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Adv Ther. 2017 Jan;34(1):78-90. doi: 10.1007/s12325-016-0455-x. Epub 2016 Dec 2.

Sirukumab: A Potential Treatment for Mood Disorders?

Author information

1
Mood Disorders Psychopharmacology Unit, University Health Network, Toronto, ON, Canada.
2
Institute of Medical Science, University of Toronto, Toronto, ON, Canada.
3
Janssen Research & Development, LLC, Raritan, USA.
4
Department of Psychiatry, St. Michael's Hospital, Toronto, ON, Canada.
5
Department of Psychiatry, University of Toronto, Toronto, ON, Canada.
6
Mood Disorders Psychopharmacology Unit, University Health Network, Toronto, ON, Canada. roger.mcintyre@uhn.ca.
7
Institute of Medical Science, University of Toronto, Toronto, ON, Canada. roger.mcintyre@uhn.ca.
8
Department of Psychiatry, University of Toronto, Toronto, ON, Canada. roger.mcintyre@uhn.ca.
9
Department of Pharmacology, University of Toronto, Toronto, ON, Canada. roger.mcintyre@uhn.ca.

Abstract

Convergent evidence indicates that abnormalities in the innate immune system may be pertinent to the pathogenesis, phenomenology, and possible treatment of several mental disorders. In keeping with this view, the targeting of interleukin-6 with the human monoclonal antibody sirukumab may represent a possible treatment and disease modification approach, for adults with brain-based disorders (e.g., major depressive disorder). A PubMed/Medline database search was performed using the following search terms: sirukumab; anti-IL-6; IL-6; major depressive disorder; inflammation. A systematic review was conducted of both preclinical and clinical trials reporting on the pharmacology of sirukumab or investigating the efficacy of targeting IL-6 signaling. Overall, sirukumab has been reported to be a safe and well-tolerated agent, capable of modulating the immune response in healthy populations as well as in subjects with inflammatory disorders (e.g., rheumatoid arthritis). Sirukumab's effects on cytokine networks as part of the innate immune system provide a coherent rationale for possible application in neuropsychiatric disorders with possible benefits across several domains of the biobehavioral Research Domain Criteria matrix (e.g., general cognitive processes, positive valence systems). Amongst individuals with complex brain-based disorders (e.g., mood disorders), the dimensions/domains most likely to benefit with sirukumab are negative valence disturbances (e.g., anxiety, depression, rumination), positive valence disturbances (e.g., anhedonia) as well as general cognitive processes. We suggest that sirukumab represents a prototype and possibly a proof-of-concept that agents that engage IL-6 targets have salutary effects in psychiatry.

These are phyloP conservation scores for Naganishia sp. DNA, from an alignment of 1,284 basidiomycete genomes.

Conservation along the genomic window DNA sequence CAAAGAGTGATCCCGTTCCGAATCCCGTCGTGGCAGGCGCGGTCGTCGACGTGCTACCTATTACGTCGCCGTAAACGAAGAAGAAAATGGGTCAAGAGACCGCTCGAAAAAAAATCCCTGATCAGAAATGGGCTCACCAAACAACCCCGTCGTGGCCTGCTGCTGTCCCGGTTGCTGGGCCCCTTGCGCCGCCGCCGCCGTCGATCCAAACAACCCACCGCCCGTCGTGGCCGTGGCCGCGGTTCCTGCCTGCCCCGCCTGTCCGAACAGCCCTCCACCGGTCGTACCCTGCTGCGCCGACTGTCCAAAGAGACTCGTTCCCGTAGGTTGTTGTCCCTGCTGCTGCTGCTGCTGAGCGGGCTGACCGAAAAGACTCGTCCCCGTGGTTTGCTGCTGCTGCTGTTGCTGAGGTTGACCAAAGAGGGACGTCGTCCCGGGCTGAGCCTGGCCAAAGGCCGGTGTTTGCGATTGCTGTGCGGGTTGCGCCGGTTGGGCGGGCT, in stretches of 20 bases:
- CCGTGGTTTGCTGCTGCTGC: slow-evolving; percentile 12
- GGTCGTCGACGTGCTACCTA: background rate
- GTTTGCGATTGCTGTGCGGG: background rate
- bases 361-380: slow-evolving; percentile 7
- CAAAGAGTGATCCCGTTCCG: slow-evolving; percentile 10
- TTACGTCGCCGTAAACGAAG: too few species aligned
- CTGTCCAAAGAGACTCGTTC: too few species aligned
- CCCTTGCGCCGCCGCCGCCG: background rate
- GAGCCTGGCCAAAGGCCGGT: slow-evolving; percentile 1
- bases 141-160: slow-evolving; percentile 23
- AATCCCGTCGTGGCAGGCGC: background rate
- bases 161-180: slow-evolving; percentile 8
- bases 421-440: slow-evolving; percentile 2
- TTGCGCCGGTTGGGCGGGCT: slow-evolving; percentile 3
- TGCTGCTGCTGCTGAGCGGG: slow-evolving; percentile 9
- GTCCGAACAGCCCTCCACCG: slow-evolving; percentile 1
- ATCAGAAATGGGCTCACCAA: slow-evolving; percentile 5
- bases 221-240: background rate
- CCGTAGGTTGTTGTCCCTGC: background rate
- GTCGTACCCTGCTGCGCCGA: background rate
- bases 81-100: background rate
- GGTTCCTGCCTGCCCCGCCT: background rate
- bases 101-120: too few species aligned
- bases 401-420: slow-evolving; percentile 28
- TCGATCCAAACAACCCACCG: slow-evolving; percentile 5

KEYWORDS:

C-reactive protein; Cognition; Cytokines; Depression; Inflammation; Interleukin-6; Sirukumab

PMID:
27913990
PMCID:
PMC5216059
DOI:
10.1007/s12325-016-0455-x
[Indexed for MEDLINE]
Free PMC Article

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